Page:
A brief discussion of the role which Walt Disney played as the "dean" of those who seek to use the commercial mass media for educational benefit, including some mention of his aims, method, and "curriculum.'
With the rapid growth of educational television and the increasing awareness that schools and the mass media are, in a number of ways, partners in the overall educational process, it was particularly saddening last December when word came of the death of Walt Disney. Before he died, Walter Elias Disney's fertile mind led him to occupy many roles, but, most of all, he was a master of communications who brought both entertainment and education into the world in a distinctive way. In this respect, Disney may be considered the dean of those who have tried to use the commercial mass media in a manner which would make those media educationally beneficial to persons who attend to their messages.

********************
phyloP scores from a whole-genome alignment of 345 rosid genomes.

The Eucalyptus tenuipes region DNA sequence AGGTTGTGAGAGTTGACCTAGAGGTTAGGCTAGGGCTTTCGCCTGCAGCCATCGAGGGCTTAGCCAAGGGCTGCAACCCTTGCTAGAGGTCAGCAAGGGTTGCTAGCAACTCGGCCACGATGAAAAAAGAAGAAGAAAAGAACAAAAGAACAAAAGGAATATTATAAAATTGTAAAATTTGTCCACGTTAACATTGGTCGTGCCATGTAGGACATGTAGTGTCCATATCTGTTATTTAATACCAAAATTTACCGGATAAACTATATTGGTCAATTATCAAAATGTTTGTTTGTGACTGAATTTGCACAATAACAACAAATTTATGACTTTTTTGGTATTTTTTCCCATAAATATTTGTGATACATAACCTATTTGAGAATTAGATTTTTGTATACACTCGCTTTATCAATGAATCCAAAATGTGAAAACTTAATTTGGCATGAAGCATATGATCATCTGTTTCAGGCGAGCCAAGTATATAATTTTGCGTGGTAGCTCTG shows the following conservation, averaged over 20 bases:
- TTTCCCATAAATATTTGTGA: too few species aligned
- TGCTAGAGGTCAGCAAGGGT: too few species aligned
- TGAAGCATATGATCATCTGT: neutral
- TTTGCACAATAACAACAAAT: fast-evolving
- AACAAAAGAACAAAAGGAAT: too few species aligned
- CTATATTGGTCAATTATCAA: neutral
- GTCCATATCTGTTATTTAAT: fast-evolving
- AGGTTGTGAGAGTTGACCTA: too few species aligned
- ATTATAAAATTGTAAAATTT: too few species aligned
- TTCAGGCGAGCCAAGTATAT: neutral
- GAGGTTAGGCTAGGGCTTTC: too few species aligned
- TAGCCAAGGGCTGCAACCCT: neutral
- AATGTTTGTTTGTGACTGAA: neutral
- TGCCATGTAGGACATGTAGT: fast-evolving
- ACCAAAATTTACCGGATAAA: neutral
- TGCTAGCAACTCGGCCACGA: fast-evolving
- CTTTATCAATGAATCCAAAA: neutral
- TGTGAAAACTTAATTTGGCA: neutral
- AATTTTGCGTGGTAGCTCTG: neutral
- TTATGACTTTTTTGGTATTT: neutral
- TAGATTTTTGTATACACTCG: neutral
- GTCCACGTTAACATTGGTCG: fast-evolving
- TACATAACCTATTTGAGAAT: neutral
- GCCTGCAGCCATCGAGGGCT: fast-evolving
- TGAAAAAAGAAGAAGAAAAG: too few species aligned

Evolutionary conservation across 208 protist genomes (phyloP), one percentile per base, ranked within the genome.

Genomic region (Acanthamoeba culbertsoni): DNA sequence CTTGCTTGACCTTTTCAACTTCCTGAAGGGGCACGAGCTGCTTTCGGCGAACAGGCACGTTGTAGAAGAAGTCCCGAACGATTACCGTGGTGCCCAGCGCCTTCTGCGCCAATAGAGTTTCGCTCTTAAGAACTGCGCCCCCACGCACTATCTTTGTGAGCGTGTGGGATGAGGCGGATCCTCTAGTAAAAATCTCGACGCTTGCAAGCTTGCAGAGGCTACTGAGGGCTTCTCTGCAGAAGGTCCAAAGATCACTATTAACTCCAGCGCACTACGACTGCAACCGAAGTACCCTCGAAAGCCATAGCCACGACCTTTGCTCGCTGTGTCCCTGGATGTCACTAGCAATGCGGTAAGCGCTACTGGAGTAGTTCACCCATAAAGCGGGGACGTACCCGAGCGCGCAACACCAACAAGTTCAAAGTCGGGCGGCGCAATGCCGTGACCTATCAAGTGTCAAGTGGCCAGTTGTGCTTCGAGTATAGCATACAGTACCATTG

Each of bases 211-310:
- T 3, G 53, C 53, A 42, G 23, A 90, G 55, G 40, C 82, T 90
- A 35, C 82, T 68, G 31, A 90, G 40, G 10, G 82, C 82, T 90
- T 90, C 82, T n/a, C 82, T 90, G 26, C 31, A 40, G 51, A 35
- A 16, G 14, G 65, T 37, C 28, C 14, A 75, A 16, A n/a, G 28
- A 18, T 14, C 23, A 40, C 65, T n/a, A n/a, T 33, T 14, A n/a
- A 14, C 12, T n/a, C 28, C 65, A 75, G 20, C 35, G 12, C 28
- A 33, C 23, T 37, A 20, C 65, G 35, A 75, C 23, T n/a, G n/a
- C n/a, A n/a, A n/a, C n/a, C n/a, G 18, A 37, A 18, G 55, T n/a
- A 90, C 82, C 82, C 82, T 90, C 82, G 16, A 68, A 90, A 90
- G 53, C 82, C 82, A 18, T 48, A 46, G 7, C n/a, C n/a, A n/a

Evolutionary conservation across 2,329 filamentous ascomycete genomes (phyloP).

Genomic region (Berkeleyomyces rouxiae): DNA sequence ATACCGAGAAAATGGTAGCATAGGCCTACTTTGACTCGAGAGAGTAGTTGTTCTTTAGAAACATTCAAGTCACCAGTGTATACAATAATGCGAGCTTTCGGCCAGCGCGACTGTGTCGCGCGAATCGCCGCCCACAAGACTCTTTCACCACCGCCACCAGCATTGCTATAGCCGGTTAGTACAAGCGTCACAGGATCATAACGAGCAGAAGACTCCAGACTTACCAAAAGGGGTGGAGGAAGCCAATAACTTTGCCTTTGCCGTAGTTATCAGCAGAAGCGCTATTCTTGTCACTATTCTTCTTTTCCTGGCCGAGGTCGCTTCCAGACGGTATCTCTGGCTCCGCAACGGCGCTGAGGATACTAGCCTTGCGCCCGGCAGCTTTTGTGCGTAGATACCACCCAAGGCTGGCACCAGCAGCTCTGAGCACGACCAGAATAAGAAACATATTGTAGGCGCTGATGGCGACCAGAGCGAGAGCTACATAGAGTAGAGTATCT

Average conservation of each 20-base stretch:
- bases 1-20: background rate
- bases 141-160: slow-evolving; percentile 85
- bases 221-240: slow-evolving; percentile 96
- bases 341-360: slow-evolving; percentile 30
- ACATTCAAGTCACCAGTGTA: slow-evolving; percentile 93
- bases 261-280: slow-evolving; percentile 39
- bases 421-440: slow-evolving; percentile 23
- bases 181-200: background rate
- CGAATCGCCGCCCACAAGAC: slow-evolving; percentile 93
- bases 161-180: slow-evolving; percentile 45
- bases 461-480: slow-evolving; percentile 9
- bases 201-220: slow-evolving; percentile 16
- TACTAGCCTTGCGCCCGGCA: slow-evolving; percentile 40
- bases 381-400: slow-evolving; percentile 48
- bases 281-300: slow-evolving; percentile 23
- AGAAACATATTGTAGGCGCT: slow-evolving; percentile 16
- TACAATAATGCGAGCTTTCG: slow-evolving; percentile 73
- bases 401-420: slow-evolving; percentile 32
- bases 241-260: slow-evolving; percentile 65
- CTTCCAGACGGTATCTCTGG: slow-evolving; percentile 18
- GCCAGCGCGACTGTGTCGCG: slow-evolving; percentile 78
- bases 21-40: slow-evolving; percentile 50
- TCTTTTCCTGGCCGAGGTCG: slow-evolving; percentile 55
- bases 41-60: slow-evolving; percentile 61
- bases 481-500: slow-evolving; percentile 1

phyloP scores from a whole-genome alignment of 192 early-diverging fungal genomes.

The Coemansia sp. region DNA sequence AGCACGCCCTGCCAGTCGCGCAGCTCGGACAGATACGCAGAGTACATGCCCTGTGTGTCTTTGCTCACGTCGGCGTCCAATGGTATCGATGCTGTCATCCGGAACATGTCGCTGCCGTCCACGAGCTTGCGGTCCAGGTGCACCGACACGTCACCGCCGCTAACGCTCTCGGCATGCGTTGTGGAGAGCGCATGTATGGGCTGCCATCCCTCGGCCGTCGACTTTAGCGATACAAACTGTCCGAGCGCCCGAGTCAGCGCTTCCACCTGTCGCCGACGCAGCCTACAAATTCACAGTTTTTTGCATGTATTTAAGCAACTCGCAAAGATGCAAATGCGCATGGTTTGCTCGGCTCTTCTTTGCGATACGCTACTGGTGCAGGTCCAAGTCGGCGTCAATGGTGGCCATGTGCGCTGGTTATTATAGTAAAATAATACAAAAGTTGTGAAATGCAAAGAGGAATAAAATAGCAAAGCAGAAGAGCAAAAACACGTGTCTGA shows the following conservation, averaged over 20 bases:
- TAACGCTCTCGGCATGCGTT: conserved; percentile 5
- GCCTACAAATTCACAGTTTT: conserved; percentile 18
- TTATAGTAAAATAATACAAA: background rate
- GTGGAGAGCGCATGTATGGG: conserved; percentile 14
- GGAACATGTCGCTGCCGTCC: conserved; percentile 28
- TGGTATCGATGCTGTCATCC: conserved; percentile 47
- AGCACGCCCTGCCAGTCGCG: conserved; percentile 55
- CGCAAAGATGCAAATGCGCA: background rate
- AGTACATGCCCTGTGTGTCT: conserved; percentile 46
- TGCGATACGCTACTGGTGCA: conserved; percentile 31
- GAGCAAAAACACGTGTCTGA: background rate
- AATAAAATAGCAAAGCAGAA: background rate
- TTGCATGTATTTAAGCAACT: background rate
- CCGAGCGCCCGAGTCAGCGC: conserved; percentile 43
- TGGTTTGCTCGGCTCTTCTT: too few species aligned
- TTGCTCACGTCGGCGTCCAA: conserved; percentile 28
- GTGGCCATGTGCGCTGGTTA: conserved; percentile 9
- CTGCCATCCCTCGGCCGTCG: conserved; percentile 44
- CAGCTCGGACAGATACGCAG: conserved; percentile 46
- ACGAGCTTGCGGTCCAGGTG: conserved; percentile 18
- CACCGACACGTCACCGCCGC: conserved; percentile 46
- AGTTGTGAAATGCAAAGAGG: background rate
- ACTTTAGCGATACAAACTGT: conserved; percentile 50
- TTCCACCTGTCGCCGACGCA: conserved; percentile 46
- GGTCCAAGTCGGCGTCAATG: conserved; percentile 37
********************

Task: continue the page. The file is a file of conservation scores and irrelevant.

Disney did not often admit to being an educator; he said he was an entertainer who dealt with factual material, but professional educators could hardly show better understanding of what makes children tick. And his mass media presentations likewise have drawn many adults into their audiences. His aim was to provide constructive experiences through the media, and he pointed out on a number of occasions that he sought to make movies which pleased his own family-the whole family rather than just part of it.